- May 27, 2022
- By Nina Brennan
- 0 comments
Occupational Stress Claims
Mental health awareness has been steadily increasing over the last decade but there is still a long way to go. The last few years have seen an increase in occupational stress and it goes without saying that the pandemic has only worsened the situation for many people. The latest statistics from the Health and Safety Executive reveal that during the pandemic there were a total of 822,000 cases of work-related stress, depression or anxiety.
What legal remedies are available?
There are a number of options which may be available to employees who believe they have suffered stress at work. They may seek to pursue a claim against their employer for compensation either in the civil courts (for personal injury, breach of contract and/or under the Protection from Harassment Act 1997) or in the Employment Tribunals (for constructive unfair dismissal and/or discrimination). Consideration of the merits and disadvantages of pursuing a claim in a given forum lies outside the remit of this blog. Any decision to opt for one route over another will ultimately depend on the facts of an individual case.
Instead, this blog will focus on what is needed to establish a personal injury claim for occupational stress.
The elements of an occupational stress claim
To succeed in a claim for stress at work the Claimant must establish the legal criteria as set out in the leading Court of Appeal case of Hatton v Sutherland (2002). The three main elements of this are set out below.
- Psychiatric Injury vs Stress
Whilst the causes of work-related stress can be many and varied (from excessive workloads to lack of support, harassment or bullying) most people do not go on to develop a psychiatric injury that would be actionable in Court. This is because the law draws a distinction between general stress and psychiatric injury. This may come as somewhat of a surprise given the confusing terms “stress at work claim” or “occupational stress claim”. Nevertheless, the first thing that must be established is a diagnosis of a recognised psychiatric illness (such as PTSD, anxiety disorder or depression). A claim will not succeed if an employee has merely suffered stress.
- Breach Of Duty And Causation
Second, it must be shown that an employer has breached their duty of care to the employee. Employers owe employees various duties of care aimed at protecting them from a foreseeable risk of injury. Put briefly, these include maintaining a safe place and system of work, which extends to providing “safe” colleagues. In psychiatric injury claims the aim will usually be to prove that the workload to which an employee was exposed was excessive or inappropriate and that this was a breach of the duty of care. If there has also been bullying, it will usually be argued that there was a failure to protect the employee from “unsafe” colleagues.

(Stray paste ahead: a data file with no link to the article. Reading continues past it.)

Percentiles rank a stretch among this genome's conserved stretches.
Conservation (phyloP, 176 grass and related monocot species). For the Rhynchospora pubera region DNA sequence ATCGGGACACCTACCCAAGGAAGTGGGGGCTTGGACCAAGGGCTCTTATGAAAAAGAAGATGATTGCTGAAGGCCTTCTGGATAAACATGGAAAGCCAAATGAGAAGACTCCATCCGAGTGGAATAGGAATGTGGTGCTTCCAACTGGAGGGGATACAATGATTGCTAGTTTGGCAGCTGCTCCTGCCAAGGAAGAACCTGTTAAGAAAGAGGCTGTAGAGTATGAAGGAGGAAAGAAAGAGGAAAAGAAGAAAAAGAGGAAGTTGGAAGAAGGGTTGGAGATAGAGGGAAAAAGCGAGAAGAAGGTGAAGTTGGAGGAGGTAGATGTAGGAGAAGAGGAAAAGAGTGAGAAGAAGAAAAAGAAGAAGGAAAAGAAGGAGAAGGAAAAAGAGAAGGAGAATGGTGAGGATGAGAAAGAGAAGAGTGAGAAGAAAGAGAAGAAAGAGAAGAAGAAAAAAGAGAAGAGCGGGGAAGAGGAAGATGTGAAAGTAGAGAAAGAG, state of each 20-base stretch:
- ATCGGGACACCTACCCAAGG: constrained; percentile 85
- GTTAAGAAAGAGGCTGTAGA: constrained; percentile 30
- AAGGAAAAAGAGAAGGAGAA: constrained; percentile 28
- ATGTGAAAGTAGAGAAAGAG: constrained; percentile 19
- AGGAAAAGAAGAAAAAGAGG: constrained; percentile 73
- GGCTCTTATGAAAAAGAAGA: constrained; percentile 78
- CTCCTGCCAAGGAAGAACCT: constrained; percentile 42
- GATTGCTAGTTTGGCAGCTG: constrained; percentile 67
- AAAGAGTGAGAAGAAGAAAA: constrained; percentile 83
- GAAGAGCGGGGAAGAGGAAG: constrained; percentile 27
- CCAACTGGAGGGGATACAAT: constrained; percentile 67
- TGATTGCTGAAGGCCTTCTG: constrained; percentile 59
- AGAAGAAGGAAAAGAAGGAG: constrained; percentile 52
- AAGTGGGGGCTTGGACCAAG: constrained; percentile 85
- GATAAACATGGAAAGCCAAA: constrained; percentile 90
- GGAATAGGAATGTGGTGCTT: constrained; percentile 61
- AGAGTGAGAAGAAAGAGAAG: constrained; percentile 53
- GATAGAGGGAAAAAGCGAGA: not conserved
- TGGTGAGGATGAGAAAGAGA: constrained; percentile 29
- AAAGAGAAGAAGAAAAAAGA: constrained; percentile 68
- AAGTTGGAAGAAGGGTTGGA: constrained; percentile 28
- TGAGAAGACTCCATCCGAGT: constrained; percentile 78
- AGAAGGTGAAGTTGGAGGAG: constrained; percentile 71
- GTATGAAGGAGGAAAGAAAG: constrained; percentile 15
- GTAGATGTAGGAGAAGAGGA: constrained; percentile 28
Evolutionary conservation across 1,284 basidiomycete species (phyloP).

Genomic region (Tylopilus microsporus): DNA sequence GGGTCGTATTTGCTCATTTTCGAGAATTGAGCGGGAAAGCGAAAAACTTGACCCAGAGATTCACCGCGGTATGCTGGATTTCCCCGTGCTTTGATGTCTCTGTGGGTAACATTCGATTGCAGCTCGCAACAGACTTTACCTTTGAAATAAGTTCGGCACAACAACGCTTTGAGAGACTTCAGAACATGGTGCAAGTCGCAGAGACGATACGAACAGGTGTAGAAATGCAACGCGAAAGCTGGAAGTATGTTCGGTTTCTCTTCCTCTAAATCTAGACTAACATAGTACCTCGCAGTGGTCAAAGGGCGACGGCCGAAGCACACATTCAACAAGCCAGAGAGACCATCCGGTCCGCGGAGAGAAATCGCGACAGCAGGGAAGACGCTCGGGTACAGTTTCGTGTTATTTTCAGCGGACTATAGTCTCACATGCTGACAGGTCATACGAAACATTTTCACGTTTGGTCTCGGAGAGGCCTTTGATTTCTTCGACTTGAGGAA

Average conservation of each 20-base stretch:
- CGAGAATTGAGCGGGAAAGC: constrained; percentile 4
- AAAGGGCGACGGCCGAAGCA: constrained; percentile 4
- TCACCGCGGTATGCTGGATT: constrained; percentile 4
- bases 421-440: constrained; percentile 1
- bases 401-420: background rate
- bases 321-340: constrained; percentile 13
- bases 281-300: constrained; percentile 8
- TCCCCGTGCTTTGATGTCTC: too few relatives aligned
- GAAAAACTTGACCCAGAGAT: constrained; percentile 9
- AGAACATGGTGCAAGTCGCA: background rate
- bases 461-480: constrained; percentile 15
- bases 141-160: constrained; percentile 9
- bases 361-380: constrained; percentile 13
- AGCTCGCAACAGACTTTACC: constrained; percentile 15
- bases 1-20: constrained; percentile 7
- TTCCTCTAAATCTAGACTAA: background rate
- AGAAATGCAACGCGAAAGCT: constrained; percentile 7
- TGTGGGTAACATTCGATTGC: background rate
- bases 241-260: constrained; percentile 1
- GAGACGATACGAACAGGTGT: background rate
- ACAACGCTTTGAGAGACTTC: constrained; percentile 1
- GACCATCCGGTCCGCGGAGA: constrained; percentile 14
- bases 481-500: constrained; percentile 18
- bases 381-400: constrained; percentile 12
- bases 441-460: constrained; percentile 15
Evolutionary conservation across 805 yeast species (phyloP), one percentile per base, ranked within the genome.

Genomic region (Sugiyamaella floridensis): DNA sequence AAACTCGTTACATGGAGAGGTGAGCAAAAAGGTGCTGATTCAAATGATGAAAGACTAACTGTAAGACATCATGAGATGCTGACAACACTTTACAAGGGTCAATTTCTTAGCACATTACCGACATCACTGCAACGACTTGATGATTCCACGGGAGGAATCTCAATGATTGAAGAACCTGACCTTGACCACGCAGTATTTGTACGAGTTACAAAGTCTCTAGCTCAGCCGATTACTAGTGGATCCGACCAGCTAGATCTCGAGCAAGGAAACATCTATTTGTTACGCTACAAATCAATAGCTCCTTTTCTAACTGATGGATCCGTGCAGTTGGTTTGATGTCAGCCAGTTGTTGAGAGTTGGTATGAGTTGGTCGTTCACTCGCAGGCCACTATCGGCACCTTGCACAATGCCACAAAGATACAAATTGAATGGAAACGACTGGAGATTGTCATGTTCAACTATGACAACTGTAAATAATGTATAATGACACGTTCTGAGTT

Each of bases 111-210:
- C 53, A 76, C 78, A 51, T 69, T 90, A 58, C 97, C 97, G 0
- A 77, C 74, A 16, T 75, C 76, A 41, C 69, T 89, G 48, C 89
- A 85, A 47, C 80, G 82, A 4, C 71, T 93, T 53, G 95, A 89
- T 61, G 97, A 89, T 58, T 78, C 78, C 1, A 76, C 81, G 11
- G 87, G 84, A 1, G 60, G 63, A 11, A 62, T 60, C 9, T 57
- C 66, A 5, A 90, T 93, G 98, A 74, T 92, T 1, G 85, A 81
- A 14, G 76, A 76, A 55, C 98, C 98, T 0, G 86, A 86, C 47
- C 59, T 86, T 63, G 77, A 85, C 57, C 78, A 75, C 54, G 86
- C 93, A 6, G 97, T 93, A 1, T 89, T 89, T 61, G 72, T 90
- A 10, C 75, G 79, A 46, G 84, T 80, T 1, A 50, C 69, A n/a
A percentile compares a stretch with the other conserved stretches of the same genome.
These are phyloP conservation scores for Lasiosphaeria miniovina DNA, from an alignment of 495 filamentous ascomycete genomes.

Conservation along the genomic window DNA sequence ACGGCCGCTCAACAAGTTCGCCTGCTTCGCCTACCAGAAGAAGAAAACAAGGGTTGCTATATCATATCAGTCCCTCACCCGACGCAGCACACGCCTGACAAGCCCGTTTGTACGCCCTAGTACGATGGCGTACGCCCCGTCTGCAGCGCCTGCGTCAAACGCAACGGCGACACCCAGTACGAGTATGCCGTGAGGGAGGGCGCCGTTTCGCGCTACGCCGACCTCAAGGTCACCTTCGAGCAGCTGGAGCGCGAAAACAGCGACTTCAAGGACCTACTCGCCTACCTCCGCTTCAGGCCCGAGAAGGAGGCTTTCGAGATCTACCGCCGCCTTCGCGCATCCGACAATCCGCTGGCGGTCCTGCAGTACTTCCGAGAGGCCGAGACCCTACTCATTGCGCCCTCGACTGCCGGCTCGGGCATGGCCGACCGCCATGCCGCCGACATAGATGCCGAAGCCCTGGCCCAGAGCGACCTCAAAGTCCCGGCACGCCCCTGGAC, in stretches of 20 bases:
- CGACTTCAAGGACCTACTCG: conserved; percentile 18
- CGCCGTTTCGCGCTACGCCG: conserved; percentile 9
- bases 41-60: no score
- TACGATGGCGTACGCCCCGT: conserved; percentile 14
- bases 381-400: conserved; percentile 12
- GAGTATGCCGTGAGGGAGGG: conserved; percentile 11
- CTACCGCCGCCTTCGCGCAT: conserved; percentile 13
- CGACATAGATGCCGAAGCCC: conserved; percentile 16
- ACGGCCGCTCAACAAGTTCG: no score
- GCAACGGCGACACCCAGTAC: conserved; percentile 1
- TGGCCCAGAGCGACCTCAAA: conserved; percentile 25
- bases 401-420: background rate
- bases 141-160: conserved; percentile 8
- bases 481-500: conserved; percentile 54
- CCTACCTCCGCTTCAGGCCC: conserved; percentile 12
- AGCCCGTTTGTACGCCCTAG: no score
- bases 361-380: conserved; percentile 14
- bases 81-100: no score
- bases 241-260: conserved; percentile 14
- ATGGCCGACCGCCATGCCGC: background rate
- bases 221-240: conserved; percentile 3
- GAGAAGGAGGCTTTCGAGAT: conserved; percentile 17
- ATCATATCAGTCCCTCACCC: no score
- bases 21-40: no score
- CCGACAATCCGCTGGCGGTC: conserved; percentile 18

It must of course also be proven that the particular breach of duty caused or materially contributed to the injury as opposed to something else i.e. non-work related stressors such as a bereavement or relationship breakdown.
Finally, an employer will not be found liable for any injury caused to the employee unless the injury was a foreseeable outcome of the breach. This third element of “foreseeability” is often the most difficult aspect to prove.
It goes without saying that psychiatric injury is much harder to anticipate or discern than physical injury. As a consequence, the question of foreseeability has been applied very strictly. The result is that, in reality, a claim will only succeed if an employee can show that their employer had clear, unequivocal notice of the problems they were having at work and that they were at risk of suffering from harm if they were not helped. Evidence of distress or complaints may not be enough. It is therefore often difficult to win a case based on the occurrence of a “first” breakdown.
Although not listed as an element per se of an occupational stress claim, it is still important to consider any possible limitation issues when deciding whether to bring a claim, particularly if there have been a number of instances of stress suffered at work over a long period of time. For psychiatric injuries the time limit is three years from the “date of knowledge”.
As noted above, occupational stress claims are not without their difficulties. In particular, the requirement of foreseeability can be difficult to overcome. However, as mental health awareness increases, so too do the obligations on employers to provide adequate support and undertake risk assessments in respect of their employees and the work they are doing. The pandemic has also changed work habits and structures. It remains to be seen to what extent this will lead to actionable claims for stress related injuries.* Disclaimer: The information on the Anthony Gold website is for general information only and reflects the position at the date of publication. It does not constitute legal advice and should not be treated as such. It is provided without any representations or warranties, express or implied.*
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